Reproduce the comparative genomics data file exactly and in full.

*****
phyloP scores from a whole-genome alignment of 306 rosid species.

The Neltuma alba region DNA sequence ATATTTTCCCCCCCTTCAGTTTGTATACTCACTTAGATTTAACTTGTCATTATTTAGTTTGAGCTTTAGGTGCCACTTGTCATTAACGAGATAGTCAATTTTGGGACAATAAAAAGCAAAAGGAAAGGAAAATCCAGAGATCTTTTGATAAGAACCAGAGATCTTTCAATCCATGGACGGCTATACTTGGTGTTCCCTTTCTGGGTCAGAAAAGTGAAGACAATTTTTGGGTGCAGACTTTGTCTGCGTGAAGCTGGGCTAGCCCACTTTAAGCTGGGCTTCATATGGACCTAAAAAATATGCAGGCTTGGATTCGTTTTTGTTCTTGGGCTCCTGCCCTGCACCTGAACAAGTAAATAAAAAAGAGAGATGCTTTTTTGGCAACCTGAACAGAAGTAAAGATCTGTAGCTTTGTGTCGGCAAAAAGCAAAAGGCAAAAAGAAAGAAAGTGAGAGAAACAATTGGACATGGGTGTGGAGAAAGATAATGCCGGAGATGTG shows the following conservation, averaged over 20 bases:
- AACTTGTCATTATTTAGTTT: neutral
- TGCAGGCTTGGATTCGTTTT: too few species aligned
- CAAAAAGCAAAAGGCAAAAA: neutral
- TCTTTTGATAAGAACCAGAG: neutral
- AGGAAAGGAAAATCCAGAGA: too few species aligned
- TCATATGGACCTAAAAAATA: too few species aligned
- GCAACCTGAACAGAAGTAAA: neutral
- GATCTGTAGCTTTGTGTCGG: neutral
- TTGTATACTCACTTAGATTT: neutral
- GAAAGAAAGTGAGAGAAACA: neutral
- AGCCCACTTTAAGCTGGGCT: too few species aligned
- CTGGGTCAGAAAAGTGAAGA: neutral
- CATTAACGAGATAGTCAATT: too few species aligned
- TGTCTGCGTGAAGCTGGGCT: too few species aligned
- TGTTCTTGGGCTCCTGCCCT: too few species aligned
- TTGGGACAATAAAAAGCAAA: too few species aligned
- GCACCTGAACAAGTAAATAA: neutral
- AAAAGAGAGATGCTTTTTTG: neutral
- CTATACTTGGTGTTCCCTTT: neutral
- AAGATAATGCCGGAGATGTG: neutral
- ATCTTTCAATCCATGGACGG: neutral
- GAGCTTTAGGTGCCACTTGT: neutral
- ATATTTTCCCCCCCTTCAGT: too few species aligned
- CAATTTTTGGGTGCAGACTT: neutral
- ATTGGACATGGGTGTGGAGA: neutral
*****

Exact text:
phyloP scores from a whole-genome alignment of 306 rosid species.

The Neltuma alba region DNA sequence ATATTTTCCCCCCCTTCAGTTTGTATACTCACTTAGATTTAACTTGTCATTATTTAGTTTGAGCTTTAGGTGCCACTTGTCATTAACGAGATAGTCAATTTTGGGACAATAAAAAGCAAAAGGAAAGGAAAATCCAGAGATCTTTTGATAAGAACCAGAGATCTTTCAATCCATGGACGGCTATACTTGGTGTTCCCTTTCTGGGTCAGAAAAGTGAAGACAATTTTTGGGTGCAGACTTTGTCTGCGTGAAGCTGGGCTAGCCCACTTTAAGCTGGGCTTCATATGGACCTAAAAAATATGCAGGCTTGGATTCGTTTTTGTTCTTGGGCTCCTGCCCTGCACCTGAACAAGTAAATAAAAAAGAGAGATGCTTTTTTGGCAACCTGAACAGAAGTAAAGATCTGTAGCTTTGTGTCGGCAAAAAGCAAAAGGCAAAAAGAAAGAAAGTGAGAGAAACAATTGGACATGGGTGTGGAGAAAGATAATGCCGGAGATGTG shows the following conservation, averaged over 20 bases:
- AACTTGTCATTATTTAGTTT: neutral
- TGCAGGCTTGGATTCGTTTT: too few species aligned
- CAAAAAGCAAAAGGCAAAAA: neutral
- TCTTTTGATAAGAACCAGAG: neutral
- AGGAAAGGAAAATCCAGAGA: too few species aligned
- TCATATGGACCTAAAAAATA: too few species aligned
- GCAACCTGAACAGAAGTAAA: neutral
- GATCTGTAGCTTTGTGTCGG: neutral
- TTGTATACTCACTTAGATTT: neutral
- GAAAGAAAGTGAGAGAAACA: neutral
- AGCCCACTTTAAGCTGGGCT: too few species aligned
- CTGGGTCAGAAAAGTGAAGA: neutral
- CATTAACGAGATAGTCAATT: too few species aligned
- TGTCTGCGTGAAGCTGGGCT: too few species aligned
- TGTTCTTGGGCTCCTGCCCT: too few species aligned
- TTGGGACAATAAAAAGCAAA: too few species aligned
- GCACCTGAACAAGTAAATAA: neutral
- AAAAGAGAGATGCTTTTTTG: neutral
- CTATACTTGGTGTTCCCTTT: neutral
- AAGATAATGCCGGAGATGTG: neutral
- ATCTTTCAATCCATGGACGG: neutral
- GAGCTTTAGGTGCCACTTGT: neutral
- ATATTTTCCCCCCCTTCAGT: too few species aligned
- CAATTTTTGGGTGCAGACTT: neutral
- ATTGGACATGGGTGTGGAGA: neutral